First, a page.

Fisher created the white dome atop the observatory from scratch as well, using bendable fiberglass material that is often used for lining in a bathroom. Here, he's enlisted friends and family to hoist the dome on top of the observatory.
Coming together nicely! The observatory has a short door because Fisher wanted the telescope to be at eye level and to be able to look out of the dome doors down the horizon. "We didn't realize they were going to be that short until we started building," said Fisher, but "we did some research and found out that most homemade observatories are the same way, so we felt much better."
A view from the inside of the nearly complete observatory.
Fisher then began to build the wooden platform surrounding the deck. Almost there...
Done! Or is it? Fisher still has more planned for the observatory. "My ultimate goal is to actually make the observatory a sort of mini natural history museum...," he wrote on Reddit.
They ended up getting the project done for about $6,000 -- by doing it themselves.
They borrowed a Bobcat from a friend and began digging up their backyard -- as deep as 8 feet -- for the pool.
Gardiner's dad supervises as the hole for the first impression of the pool is dug. But now it's time to dig our the deep end.
The hole for the pool is pretty much done. Now it's time to start adding the walls.
Gardiner and his dad used hard industrial plastic to line the walls of the pool.
The completed wall with a staircase leading into the pool.
They laid a 2-inch layer of concrete along the bottom of the pool and had to let it dry for a couple of days.
After putting a vinyl lining along the interior of the pool, it's looking pretty good.
Gardiner and his dad filled in the soil around the pool, and then it was time for a sidewalk.
They framed out where they wanted the sidewalk to go around the pool and prepared to pour the concrete for it.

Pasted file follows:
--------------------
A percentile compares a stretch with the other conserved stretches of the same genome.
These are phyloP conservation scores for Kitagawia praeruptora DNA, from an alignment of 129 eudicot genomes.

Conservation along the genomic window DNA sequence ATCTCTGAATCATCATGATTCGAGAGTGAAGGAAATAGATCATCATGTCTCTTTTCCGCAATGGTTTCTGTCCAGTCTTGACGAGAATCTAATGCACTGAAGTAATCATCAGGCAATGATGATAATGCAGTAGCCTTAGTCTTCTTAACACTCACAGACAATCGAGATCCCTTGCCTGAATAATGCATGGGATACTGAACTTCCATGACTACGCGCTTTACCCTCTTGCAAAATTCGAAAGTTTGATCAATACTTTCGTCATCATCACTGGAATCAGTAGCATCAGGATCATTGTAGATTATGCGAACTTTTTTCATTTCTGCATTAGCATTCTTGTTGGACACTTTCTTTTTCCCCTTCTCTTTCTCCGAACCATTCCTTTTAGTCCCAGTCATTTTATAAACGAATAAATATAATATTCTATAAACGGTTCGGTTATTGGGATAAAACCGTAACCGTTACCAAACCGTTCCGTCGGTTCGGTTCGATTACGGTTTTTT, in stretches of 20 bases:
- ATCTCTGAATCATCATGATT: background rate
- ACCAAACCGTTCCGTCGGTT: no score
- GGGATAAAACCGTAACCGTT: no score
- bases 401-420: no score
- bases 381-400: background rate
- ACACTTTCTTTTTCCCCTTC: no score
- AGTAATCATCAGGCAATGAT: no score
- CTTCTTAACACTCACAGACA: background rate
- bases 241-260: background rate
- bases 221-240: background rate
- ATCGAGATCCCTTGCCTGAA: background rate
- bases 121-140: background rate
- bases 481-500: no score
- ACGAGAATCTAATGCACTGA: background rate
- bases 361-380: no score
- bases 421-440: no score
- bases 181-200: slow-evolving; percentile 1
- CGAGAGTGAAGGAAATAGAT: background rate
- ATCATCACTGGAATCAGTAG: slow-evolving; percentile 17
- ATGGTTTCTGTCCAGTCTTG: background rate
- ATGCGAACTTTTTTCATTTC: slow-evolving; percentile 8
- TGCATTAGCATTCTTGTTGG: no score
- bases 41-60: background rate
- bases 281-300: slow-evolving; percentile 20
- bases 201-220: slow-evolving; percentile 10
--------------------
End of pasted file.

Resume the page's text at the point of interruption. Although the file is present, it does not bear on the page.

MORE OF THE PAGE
After planting new grass, the entire backyard was basically redone with the new sidewalk and pool. It took Gardiner and his dad from mid-August to September 2007 to build the pool. They poured the sidewalk the following spring.
Jeff Fisher isn't just an astronomy enthusiast. Back in 2005, he and a couple of friends decided to turn an external garage (which looks like it's cluttered with a few miscellaneous items) into something much more useful.
Fisher and his friends took the 15-by-35-foot space and separated it into two rooms.
An important aspect to a good recording studio is insulation. Here you can see where Fisher and his friends added the extra insulation to soundproof the room that will eventually house the instruments.
But of course, you don't want all that stuff showing. So, time to put up drywall!
And who wants to see all that ugly drywall. So ... paint!
Some more finishing touches to make the place look nice. Oh, and a door.
The live room is tastefully decorated and has more than enough room for a piano.
Fisher also fit in a drum set and several other instruments.